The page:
The Forbidden Wish Review

forbidden-wish

The Forbidden Wish by Jessica Khoury was last month’s book club book of the month. A retelling of Aladdin, I thoroughly enjoyed it. Aladdin has always been a favorite Disney movie and fairy tale (the original is awesome), and this was an interesting spin on the beloved story.

I’ve mentioned in the videos on my YouTube channel that Aladdin fell in love with the genie, Zahra, instead of the princess (named Caspida in this retelling). That’s what intrigued me the most about this novel.

Khoury’s writing is beautiful. The novel, as Sarah J. Maas puts it, is “lush, romantic, and exquisitely written.” Told in first person through Zahra’s point of view, it is as though she is writing it almost as a letter to Roshana, one of her dear friends. If you enjoy different writing styles, this is definitely a book for you.

Zahra was an interesting character. She had a tortured past, and was reluctant to admit her feelings for Aladdin. I did like her, but I had a hard time relating to her- not that everyone relates to every character. As for Aladdin, he’s not one I developed a crush on (*gasp*). He was funny and bright, but let’s just say I’m not overly fond of thieves. All in all, the characters were interesting but not my favorite.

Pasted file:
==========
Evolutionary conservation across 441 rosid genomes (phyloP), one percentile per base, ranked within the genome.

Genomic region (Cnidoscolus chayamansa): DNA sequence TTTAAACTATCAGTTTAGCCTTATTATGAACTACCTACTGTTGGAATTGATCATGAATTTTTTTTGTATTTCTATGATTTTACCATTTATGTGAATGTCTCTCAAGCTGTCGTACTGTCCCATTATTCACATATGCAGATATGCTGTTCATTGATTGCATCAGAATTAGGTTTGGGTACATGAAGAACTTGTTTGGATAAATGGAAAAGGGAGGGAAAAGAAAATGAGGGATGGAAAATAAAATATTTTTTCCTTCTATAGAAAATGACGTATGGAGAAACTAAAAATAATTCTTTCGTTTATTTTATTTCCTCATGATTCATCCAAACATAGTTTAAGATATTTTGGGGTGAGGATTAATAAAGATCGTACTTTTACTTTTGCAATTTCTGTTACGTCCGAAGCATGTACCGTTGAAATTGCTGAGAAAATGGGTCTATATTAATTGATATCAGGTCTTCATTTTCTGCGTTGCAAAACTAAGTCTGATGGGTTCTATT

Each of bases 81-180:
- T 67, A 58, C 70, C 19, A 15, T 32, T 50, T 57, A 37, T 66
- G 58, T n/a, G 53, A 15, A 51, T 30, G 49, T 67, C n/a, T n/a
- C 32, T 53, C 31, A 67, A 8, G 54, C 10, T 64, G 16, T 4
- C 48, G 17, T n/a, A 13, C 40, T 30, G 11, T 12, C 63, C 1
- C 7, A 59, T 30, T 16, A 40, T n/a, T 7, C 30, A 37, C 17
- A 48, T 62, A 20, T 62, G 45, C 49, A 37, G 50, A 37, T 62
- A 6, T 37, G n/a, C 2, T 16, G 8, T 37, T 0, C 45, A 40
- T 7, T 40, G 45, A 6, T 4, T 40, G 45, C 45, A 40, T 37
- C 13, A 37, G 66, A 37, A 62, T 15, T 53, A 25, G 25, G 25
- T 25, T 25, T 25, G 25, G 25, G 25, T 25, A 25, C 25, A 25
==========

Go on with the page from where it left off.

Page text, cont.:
The setting was probably my favorite thing about this book. Ever since Roshani Chokshi’s The Star-Touched Queen, I have been infatuated with Arab-style worlds (even if TSQ was Indian), and this book had a lovely Arab setting. I think I like the way the food is described, honestly. I have a thing for exotic food. But anyway, the world-building was wonderful.

The romance was also very well done. I loved how reluctant both Aladdin and Zahra were to fall in love, which is always nice for the reader (maybe not the characters).

If you like Aladdin, retellings in general, fantasy, and/or romance, pick this up. You’ll enjoy it.

Thanks guys! Subscribe to the YouTube channel for more bookish content!

-Clara

P.S. The book club book this month (December) is What Light by Jay Asher.

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